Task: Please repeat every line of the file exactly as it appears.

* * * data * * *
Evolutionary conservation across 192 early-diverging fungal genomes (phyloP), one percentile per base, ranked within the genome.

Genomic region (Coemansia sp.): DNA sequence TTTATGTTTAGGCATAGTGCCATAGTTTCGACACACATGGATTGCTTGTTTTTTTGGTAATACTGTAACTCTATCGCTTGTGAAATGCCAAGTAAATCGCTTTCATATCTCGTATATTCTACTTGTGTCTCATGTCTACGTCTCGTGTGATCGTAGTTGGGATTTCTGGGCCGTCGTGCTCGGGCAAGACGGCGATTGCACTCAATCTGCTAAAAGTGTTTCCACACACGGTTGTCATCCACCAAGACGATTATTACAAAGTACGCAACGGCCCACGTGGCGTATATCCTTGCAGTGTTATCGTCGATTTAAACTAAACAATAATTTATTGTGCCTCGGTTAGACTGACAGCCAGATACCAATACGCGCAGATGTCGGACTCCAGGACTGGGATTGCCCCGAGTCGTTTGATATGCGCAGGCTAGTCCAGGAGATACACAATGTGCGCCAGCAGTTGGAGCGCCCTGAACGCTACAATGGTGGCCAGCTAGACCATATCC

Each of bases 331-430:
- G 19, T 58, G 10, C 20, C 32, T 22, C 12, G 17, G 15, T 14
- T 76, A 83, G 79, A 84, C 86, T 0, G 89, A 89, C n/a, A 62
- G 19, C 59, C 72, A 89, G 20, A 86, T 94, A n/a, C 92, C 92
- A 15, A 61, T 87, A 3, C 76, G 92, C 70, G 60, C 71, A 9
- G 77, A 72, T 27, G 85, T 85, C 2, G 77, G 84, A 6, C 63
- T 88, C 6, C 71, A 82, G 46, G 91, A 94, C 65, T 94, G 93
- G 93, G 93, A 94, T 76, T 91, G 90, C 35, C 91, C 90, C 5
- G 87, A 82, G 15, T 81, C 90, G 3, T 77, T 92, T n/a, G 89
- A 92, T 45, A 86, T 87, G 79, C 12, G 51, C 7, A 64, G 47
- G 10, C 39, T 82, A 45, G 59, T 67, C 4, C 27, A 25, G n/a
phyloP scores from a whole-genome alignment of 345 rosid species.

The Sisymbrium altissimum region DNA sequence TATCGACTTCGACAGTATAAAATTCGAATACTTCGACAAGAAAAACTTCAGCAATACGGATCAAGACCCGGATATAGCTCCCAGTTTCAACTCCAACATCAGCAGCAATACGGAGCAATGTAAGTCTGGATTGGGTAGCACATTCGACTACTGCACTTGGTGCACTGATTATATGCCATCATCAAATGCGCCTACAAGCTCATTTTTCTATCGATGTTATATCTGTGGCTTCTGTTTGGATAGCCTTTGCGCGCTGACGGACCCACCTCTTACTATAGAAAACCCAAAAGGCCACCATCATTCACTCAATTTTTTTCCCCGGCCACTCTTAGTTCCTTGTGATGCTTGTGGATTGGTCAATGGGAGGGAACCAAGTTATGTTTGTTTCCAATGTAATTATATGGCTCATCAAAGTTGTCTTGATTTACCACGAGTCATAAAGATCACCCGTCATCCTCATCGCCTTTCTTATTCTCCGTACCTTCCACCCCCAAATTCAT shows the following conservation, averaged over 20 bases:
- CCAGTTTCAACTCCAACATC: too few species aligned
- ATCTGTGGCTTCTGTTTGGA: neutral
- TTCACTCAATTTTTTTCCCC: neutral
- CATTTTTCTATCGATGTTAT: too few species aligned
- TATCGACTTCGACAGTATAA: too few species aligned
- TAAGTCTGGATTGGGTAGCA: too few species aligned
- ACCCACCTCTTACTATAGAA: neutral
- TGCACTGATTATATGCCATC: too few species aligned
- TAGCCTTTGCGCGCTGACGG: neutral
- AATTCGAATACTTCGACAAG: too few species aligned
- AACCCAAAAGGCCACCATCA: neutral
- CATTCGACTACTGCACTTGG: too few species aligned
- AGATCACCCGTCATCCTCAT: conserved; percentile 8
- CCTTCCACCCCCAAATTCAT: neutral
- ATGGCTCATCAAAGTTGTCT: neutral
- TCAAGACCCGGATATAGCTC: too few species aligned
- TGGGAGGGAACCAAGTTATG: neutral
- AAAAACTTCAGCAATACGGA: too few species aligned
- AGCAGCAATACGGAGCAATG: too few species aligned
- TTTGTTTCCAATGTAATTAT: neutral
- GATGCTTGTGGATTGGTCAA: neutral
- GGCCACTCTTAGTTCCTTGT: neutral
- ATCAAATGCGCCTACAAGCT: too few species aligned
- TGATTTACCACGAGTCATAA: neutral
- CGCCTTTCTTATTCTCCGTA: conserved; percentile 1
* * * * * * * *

Evolutionary conservation across 192 early-diverging fungal genomes (phyloP), one percentile per base, ranked within the genome.

Genomic region (Coemansia sp.): DNA sequence TTTATGTTTAGGCATAGTGCCATAGTTTCGACACACATGGATTGCTTGTTTTTTTGGTAATACTGTAACTCTATCGCTTGTGAAATGCCAAGTAAATCGCTTTCATATCTCGTATATTCTACTTGTGTCTCATGTCTACGTCTCGTGTGATCGTAGTTGGGATTTCTGGGCCGTCGTGCTCGGGCAAGACGGCGATTGCACTCAATCTGCTAAAAGTGTTTCCACACACGGTTGTCATCCACCAAGACGATTATTACAAAGTACGCAACGGCCCACGTGGCGTATATCCTTGCAGTGTTATCGTCGATTTAAACTAAACAATAATTTATTGTGCCTCGGTTAGACTGACAGCCAGATACCAATACGCGCAGATGTCGGACTCCAGGACTGGGATTGCCCCGAGTCGTTTGATATGCGCAGGCTAGTCCAGGAGATACACAATGTGCGCCAGCAGTTGGAGCGCCCTGAACGCTACAATGGTGGCCAGCTAGACCATATCC

Each of bases 331-430:
- G 19, T 58, G 10, C 20, C 32, T 22, C 12, G 17, G 15, T 14
- T 76, A 83, G 79, A 84, C 86, T 0, G 89, A 89, C n/a, A 62
- G 19, C 59, C 72, A 89, G 20, A 86, T 94, A n/a, C 92, C 92
- A 15, A 61, T 87, A 3, C 76, G 92, C 70, G 60, C 71, A 9
- G 77, A 72, T 27, G 85, T 85, C 2, G 77, G 84, A 6, C 63
- T 88, C 6, C 71, A 82, G 46, G 91, A 94, C 65, T 94, G 93
- G 93, G 93, A 94, T 76, T 91, G 90, C 35, C 91, C 90, C 5
- G 87, A 82, G 15, T 81, C 90, G 3, T 77, T 92, T n/a, G 89
- A 92, T 45, A 86, T 87, G 79, C 12, G 51, C 7, A 64, G 47
- G 10, C 39, T 82, A 45, G 59, T 67, C 4, C 27, A 25, G n/a
phyloP scores from a whole-genome alignment of 345 rosid species.

The Sisymbrium altissimum region DNA sequence TATCGACTTCGACAGTATAAAATTCGAATACTTCGACAAGAAAAACTTCAGCAATACGGATCAAGACCCGGATATAGCTCCCAGTTTCAACTCCAACATCAGCAGCAATACGGAGCAATGTAAGTCTGGATTGGGTAGCACATTCGACTACTGCACTTGGTGCACTGATTATATGCCATCATCAAATGCGCCTACAAGCTCATTTTTCTATCGATGTTATATCTGTGGCTTCTGTTTGGATAGCCTTTGCGCGCTGACGGACCCACCTCTTACTATAGAAAACCCAAAAGGCCACCATCATTCACTCAATTTTTTTCCCCGGCCACTCTTAGTTCCTTGTGATGCTTGTGGATTGGTCAATGGGAGGGAACCAAGTTATGTTTGTTTCCAATGTAATTATATGGCTCATCAAAGTTGTCTTGATTTACCACGAGTCATAAAGATCACCCGTCATCCTCATCGCCTTTCTTATTCTCCGTACCTTCCACCCCCAAATTCAT shows the following conservation, averaged over 20 bases:
- CCAGTTTCAACTCCAACATC: too few species aligned
- ATCTGTGGCTTCTGTTTGGA: neutral
- TTCACTCAATTTTTTTCCCC: neutral
- CATTTTTCTATCGATGTTAT: too few species aligned
- TATCGACTTCGACAGTATAA: too few species aligned
- TAAGTCTGGATTGGGTAGCA: too few species aligned
- ACCCACCTCTTACTATAGAA: neutral
- TGCACTGATTATATGCCATC: too few species aligned
- TAGCCTTTGCGCGCTGACGG: neutral
- AATTCGAATACTTCGACAAG: too few species aligned
- AACCCAAAAGGCCACCATCA: neutral
- CATTCGACTACTGCACTTGG: too few species aligned
- AGATCACCCGTCATCCTCAT: conserved; percentile 8
- CCTTCCACCCCCAAATTCAT: neutral
- ATGGCTCATCAAAGTTGTCT: neutral
- TCAAGACCCGGATATAGCTC: too few species aligned
- TGGGAGGGAACCAAGTTATG: neutral
- AAAAACTTCAGCAATACGGA: too few species aligned
- AGCAGCAATACGGAGCAATG: too few species aligned
- TTTGTTTCCAATGTAATTAT: neutral
- GATGCTTGTGGATTGGTCAA: neutral
- GGCCACTCTTAGTTCCTTGT: neutral
- ATCAAATGCGCCTACAAGCT: too few species aligned
- TGATTTACCACGAGTCATAA: neutral
- CGCCTTTCTTATTCTCCGTA: conserved; percentile 1